QUESTION: Describe how you spontaneously responded to a situation ... whether with sudden anger, greed or other negative emotion ... or with spontaneous kindness, generosity or the like positive emotions ... and how it had consequences (even surprise consequences) for you and those around you.
    Thank you Jundo for carrying this one and everyone for contributing,

    spontaneously, whats that ? Actually the more sudden a situation arises the more I tend to react like it used to react. Again. again. again. Sometimes, however, little wonders happen. Recently my son (10) were arguing with me about whether or not he had to help with the dishes. However, it took a different turn this time, at some point I said "Yep, i see, you had a long day and are really not in the mood to help with the dishes, go and have a rest". He did. And the next day he was helping, without excuses, without moaning. I need to admit that this had no long time effect, but that wasnt expected. For me it was interesting to see that there are some exits from things that usually always go the same way. Exits that seems to open without any effort.

    Gassho
    Myoku

  10. #10
    Hi all

    I notice a difference in just doing what needs to be done, and reacting. The latter -for me- involves taking in an event, thinking about it (even if it's only a split second, it's still thinking) and then doing something. That results in complications most of the time, good or bad. Just doing usually has less complications or even a positive outcome.

    I was camping in Norway a few years ago when I suddenly heard "help" coming from the tent next to mine. I didn't think, just got up and went there. My neighbour had been juggling with his really sharp, thin, long fishing knife and had missed a beat. The knife stuck bone-deep in his leg. I pulled it out, cared for the wound and sent him off to hospital. Only afterward I wondered how I even knew how to do all that stuff (Later I heard I had done exactly the right things). If I had thought about it beforehand I might not have been able to help the man.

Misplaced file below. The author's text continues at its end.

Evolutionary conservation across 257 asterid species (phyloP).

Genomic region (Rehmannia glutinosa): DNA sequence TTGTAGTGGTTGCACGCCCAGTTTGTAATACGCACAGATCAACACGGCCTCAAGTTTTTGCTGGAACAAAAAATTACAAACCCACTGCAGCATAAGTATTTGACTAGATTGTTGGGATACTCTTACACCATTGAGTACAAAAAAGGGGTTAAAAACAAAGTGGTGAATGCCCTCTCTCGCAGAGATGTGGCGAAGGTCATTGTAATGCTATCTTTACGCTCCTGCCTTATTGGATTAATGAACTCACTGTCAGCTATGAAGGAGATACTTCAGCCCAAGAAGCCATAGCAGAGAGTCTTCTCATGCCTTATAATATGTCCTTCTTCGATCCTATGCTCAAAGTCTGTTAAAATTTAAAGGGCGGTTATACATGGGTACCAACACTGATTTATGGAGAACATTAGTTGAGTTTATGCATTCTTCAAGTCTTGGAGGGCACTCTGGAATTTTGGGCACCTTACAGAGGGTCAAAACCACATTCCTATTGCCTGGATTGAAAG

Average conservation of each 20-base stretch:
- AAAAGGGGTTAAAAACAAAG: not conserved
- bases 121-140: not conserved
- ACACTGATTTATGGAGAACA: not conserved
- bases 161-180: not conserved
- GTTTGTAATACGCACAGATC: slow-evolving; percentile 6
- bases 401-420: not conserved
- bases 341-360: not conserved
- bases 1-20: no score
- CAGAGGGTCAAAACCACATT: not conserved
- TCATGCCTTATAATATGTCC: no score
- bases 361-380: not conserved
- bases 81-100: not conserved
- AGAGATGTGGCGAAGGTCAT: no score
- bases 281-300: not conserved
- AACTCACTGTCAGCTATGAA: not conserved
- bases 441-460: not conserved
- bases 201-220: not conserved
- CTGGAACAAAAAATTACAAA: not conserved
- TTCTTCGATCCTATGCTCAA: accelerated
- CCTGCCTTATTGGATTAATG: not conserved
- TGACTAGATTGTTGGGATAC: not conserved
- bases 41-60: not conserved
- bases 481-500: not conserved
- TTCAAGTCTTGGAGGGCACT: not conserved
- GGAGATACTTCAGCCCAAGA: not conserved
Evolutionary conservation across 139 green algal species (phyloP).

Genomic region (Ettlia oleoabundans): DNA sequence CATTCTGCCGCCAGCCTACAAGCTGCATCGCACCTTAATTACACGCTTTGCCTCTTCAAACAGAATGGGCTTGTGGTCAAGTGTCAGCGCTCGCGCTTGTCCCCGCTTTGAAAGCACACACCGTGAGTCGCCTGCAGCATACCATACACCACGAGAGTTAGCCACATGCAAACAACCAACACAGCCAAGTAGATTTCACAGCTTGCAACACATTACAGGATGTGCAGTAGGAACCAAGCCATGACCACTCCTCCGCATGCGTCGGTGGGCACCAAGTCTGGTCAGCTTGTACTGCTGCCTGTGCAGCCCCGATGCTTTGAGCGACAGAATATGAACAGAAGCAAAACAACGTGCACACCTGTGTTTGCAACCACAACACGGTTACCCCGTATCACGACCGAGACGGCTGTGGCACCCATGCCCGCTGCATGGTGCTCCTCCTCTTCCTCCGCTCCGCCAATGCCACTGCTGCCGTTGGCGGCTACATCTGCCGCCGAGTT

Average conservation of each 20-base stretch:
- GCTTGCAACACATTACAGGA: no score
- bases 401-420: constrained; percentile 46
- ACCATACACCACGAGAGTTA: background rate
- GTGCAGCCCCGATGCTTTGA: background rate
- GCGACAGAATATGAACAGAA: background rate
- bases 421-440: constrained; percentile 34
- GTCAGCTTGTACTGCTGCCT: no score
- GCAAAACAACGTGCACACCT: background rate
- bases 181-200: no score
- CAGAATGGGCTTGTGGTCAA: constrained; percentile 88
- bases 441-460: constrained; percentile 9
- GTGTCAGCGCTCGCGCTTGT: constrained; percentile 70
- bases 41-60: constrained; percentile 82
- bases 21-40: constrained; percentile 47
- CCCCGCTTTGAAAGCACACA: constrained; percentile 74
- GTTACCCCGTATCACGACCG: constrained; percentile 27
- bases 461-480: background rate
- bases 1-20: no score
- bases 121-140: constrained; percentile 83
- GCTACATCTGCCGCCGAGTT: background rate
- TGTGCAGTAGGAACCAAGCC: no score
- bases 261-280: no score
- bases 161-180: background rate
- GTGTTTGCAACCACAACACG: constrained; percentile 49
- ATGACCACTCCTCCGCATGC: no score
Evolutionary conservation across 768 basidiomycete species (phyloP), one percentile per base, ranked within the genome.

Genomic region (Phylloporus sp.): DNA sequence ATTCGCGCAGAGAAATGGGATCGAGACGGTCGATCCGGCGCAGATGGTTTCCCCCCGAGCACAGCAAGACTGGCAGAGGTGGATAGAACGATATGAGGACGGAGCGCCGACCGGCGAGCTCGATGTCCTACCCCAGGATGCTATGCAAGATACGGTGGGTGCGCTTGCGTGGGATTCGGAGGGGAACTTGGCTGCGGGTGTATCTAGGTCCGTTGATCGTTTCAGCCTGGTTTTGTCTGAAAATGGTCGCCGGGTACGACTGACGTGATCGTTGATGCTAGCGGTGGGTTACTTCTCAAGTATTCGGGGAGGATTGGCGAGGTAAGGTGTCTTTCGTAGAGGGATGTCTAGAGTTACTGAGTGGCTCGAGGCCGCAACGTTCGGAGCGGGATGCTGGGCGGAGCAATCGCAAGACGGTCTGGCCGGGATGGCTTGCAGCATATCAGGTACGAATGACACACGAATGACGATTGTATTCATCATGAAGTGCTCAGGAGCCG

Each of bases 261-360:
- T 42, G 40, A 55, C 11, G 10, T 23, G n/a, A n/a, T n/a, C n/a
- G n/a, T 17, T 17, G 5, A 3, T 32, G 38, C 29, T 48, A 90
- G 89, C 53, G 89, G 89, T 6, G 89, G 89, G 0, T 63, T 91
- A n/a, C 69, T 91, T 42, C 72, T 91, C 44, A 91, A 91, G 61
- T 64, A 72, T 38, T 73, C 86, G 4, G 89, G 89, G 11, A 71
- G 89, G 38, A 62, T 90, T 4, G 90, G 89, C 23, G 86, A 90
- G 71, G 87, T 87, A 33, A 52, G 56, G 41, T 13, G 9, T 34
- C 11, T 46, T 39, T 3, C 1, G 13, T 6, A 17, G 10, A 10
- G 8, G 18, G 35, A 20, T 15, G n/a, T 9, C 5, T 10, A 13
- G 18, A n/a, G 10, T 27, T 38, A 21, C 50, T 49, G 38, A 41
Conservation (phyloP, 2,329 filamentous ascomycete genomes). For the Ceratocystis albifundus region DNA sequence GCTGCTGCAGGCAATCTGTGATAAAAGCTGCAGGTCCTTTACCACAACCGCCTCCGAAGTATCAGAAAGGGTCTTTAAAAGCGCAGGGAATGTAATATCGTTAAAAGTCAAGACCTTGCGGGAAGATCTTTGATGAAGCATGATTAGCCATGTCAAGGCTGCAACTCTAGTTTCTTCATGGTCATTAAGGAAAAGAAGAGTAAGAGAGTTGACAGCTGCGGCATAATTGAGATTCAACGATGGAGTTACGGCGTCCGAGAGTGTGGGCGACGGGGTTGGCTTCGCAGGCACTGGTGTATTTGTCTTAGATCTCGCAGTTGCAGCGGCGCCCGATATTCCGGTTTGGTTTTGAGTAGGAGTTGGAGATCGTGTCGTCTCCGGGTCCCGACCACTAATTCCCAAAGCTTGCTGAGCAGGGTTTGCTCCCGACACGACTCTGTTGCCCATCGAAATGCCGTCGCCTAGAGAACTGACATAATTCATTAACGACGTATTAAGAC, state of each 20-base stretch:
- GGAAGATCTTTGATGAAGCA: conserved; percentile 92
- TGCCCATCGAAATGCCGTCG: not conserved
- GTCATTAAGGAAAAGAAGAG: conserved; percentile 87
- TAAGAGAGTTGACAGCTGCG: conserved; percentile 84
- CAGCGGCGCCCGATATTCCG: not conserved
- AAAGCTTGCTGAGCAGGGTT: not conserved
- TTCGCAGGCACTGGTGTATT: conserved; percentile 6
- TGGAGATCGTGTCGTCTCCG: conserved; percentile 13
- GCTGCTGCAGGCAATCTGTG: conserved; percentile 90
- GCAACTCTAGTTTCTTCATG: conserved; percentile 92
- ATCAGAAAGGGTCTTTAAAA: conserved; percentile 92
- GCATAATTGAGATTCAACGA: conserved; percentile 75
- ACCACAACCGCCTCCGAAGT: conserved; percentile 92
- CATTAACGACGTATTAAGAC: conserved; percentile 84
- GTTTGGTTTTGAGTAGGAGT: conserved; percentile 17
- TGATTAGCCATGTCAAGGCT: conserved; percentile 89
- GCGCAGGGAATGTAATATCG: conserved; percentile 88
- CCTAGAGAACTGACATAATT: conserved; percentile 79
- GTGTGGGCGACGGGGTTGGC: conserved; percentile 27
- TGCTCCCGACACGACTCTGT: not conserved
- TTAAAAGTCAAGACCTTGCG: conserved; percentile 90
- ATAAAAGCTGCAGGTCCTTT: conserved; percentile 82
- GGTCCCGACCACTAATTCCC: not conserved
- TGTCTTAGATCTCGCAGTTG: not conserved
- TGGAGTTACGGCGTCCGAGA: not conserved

Recently I read an article (which I will try to find the source of) about research that had shown that our actions and choices are made somewhere in our brain long before we consciously make them. Uncolored by our so-called self

    Perhaps true spontaneous response is a reaction to that first unconscious choice, without our mind being in the way?

    gassho

    Vincent

    [edit:] found the article I mentioned: http://exploringthemind.com/the-mind...ore-you-decide
    For a moment, nothing happened. Then, after a second or so, nothing continued to happen.

  11. #11
    Senior Member Kantai's Avatar
    Join Date
    Mar 2013
    Location
    Sunne, Sweden
    Posts
    215
    Quote Originally Posted by Jundo View Post
    QUESTION: Describe how you spontaneously responded to a situation ... whether with sudden anger, greed or other negative emotion ... or with spontaneous kindness, generosity or the like positive emotions ... and how it had consequences (even surprise consequences) for you and those around you.

    Gassho, J
    Thank you Jundo, I enjoy this book cirkle but I don't understand it☺

    I've noticed that one of the times when I act most out of my feelings is when I get angry.
    I've almost ruined my relationships with my loved ones several times (somehow, luckily, they still keep hanging round).
    A very narrow view comes with anger and there is no thought about what this action, thought or word leads to, the only thing in mind is the anger.